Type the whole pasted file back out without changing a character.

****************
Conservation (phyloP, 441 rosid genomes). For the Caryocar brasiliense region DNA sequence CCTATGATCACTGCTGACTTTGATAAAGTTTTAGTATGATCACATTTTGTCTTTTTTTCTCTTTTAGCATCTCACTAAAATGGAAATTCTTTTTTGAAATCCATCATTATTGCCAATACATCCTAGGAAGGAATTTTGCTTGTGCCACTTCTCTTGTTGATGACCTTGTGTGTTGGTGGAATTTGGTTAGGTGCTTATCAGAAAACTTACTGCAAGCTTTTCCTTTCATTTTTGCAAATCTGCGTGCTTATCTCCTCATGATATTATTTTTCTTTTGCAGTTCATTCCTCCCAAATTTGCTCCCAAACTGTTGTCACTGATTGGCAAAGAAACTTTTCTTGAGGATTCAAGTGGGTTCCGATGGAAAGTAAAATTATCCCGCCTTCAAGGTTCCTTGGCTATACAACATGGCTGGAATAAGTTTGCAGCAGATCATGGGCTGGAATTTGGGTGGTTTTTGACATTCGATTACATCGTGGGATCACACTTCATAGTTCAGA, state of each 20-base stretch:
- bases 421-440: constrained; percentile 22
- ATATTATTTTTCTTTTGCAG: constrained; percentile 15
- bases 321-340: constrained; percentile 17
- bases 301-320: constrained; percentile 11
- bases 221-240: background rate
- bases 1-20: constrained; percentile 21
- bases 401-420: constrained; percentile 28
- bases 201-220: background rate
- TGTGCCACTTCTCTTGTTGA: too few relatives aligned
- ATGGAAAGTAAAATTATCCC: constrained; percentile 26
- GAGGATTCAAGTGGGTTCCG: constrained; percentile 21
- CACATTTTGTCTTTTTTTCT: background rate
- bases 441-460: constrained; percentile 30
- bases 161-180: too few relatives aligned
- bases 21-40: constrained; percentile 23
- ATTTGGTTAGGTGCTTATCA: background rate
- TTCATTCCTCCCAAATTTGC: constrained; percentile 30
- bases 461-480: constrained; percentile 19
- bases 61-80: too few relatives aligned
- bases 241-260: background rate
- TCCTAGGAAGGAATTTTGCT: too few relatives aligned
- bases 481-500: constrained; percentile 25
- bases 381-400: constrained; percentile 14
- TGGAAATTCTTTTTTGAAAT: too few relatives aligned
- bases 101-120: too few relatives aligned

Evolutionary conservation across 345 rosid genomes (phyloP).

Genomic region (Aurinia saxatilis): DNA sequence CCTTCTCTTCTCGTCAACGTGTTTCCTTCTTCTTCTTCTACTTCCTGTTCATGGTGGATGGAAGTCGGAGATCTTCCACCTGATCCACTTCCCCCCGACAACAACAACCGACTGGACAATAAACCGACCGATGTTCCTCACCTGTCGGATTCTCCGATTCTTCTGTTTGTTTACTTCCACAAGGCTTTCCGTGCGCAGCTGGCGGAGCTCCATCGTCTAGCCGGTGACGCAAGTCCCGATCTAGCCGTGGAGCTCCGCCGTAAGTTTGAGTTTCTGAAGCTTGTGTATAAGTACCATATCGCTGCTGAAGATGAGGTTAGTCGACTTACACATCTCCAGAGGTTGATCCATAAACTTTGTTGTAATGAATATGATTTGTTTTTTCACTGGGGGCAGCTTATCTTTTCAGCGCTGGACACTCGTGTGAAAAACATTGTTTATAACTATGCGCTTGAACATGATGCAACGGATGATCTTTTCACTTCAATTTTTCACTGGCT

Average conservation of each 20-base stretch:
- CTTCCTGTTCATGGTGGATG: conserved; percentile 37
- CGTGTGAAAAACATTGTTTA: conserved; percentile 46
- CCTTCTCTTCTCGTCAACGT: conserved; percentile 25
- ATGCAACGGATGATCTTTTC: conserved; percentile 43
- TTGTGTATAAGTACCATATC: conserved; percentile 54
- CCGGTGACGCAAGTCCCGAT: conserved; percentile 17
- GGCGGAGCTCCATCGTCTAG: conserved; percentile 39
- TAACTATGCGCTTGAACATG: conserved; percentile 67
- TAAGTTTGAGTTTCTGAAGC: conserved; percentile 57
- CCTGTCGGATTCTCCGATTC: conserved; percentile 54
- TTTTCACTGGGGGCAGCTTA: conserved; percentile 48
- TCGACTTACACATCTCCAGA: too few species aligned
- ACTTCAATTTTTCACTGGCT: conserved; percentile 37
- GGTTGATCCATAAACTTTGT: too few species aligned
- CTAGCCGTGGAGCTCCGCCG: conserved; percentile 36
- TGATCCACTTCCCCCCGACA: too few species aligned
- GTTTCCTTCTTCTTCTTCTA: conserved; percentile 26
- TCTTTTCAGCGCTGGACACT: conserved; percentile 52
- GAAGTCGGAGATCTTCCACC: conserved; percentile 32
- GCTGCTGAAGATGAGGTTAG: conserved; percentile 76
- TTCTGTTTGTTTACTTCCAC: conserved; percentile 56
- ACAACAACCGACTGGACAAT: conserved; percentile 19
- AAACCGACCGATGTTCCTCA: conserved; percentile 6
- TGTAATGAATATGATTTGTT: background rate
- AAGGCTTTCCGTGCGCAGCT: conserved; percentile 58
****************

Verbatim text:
Conservation (phyloP, 441 rosid genomes). For the Caryocar brasiliense region DNA sequence CCTATGATCACTGCTGACTTTGATAAAGTTTTAGTATGATCACATTTTGTCTTTTTTTCTCTTTTAGCATCTCACTAAAATGGAAATTCTTTTTTGAAATCCATCATTATTGCCAATACATCCTAGGAAGGAATTTTGCTTGTGCCACTTCTCTTGTTGATGACCTTGTGTGTTGGTGGAATTTGGTTAGGTGCTTATCAGAAAACTTACTGCAAGCTTTTCCTTTCATTTTTGCAAATCTGCGTGCTTATCTCCTCATGATATTATTTTTCTTTTGCAGTTCATTCCTCCCAAATTTGCTCCCAAACTGTTGTCACTGATTGGCAAAGAAACTTTTCTTGAGGATTCAAGTGGGTTCCGATGGAAAGTAAAATTATCCCGCCTTCAAGGTTCCTTGGCTATACAACATGGCTGGAATAAGTTTGCAGCAGATCATGGGCTGGAATTTGGGTGGTTTTTGACATTCGATTACATCGTGGGATCACACTTCATAGTTCAGA, state of each 20-base stretch:
- bases 421-440: constrained; percentile 22
- ATATTATTTTTCTTTTGCAG: constrained; percentile 15
- bases 321-340: constrained; percentile 17
- bases 301-320: constrained; percentile 11
- bases 221-240: background rate
- bases 1-20: constrained; percentile 21
- bases 401-420: constrained; percentile 28
- bases 201-220: background rate
- TGTGCCACTTCTCTTGTTGA: too few relatives aligned
- ATGGAAAGTAAAATTATCCC: constrained; percentile 26
- GAGGATTCAAGTGGGTTCCG: constrained; percentile 21
- CACATTTTGTCTTTTTTTCT: background rate
- bases 441-460: constrained; percentile 30
- bases 161-180: too few relatives aligned
- bases 21-40: constrained; percentile 23
- ATTTGGTTAGGTGCTTATCA: background rate
- TTCATTCCTCCCAAATTTGC: constrained; percentile 30
- bases 461-480: constrained; percentile 19
- bases 61-80: too few relatives aligned
- bases 241-260: background rate
- TCCTAGGAAGGAATTTTGCT: too few relatives aligned
- bases 481-500: constrained; percentile 25
- bases 381-400: constrained; percentile 14
- TGGAAATTCTTTTTTGAAAT: too few relatives aligned
- bases 101-120: too few relatives aligned

Evolutionary conservation across 345 rosid genomes (phyloP).

Genomic region (Aurinia saxatilis): DNA sequence CCTTCTCTTCTCGTCAACGTGTTTCCTTCTTCTTCTTCTACTTCCTGTTCATGGTGGATGGAAGTCGGAGATCTTCCACCTGATCCACTTCCCCCCGACAACAACAACCGACTGGACAATAAACCGACCGATGTTCCTCACCTGTCGGATTCTCCGATTCTTCTGTTTGTTTACTTCCACAAGGCTTTCCGTGCGCAGCTGGCGGAGCTCCATCGTCTAGCCGGTGACGCAAGTCCCGATCTAGCCGTGGAGCTCCGCCGTAAGTTTGAGTTTCTGAAGCTTGTGTATAAGTACCATATCGCTGCTGAAGATGAGGTTAGTCGACTTACACATCTCCAGAGGTTGATCCATAAACTTTGTTGTAATGAATATGATTTGTTTTTTCACTGGGGGCAGCTTATCTTTTCAGCGCTGGACACTCGTGTGAAAAACATTGTTTATAACTATGCGCTTGAACATGATGCAACGGATGATCTTTTCACTTCAATTTTTCACTGGCT

Average conservation of each 20-base stretch:
- CTTCCTGTTCATGGTGGATG: conserved; percentile 37
- CGTGTGAAAAACATTGTTTA: conserved; percentile 46
- CCTTCTCTTCTCGTCAACGT: conserved; percentile 25
- ATGCAACGGATGATCTTTTC: conserved; percentile 43
- TTGTGTATAAGTACCATATC: conserved; percentile 54
- CCGGTGACGCAAGTCCCGAT: conserved; percentile 17
- GGCGGAGCTCCATCGTCTAG: conserved; percentile 39
- TAACTATGCGCTTGAACATG: conserved; percentile 67
- TAAGTTTGAGTTTCTGAAGC: conserved; percentile 57
- CCTGTCGGATTCTCCGATTC: conserved; percentile 54
- TTTTCACTGGGGGCAGCTTA: conserved; percentile 48
- TCGACTTACACATCTCCAGA: too few species aligned
- ACTTCAATTTTTCACTGGCT: conserved; percentile 37
- GGTTGATCCATAAACTTTGT: too few species aligned
- CTAGCCGTGGAGCTCCGCCG: conserved; percentile 36
- TGATCCACTTCCCCCCGACA: too few species aligned
- GTTTCCTTCTTCTTCTTCTA: conserved; percentile 26
- TCTTTTCAGCGCTGGACACT: conserved; percentile 52
- GAAGTCGGAGATCTTCCACC: conserved; percentile 32
- GCTGCTGAAGATGAGGTTAG: conserved; percentile 76
- TTCTGTTTGTTTACTTCCAC: conserved; percentile 56
- ACAACAACCGACTGGACAAT: conserved; percentile 19
- AAACCGACCGATGTTCCTCA: conserved; percentile 6
- TGTAATGAATATGATTTGTT: background rate
- AAGGCTTTCCGTGCGCAGCT: conserved; percentile 58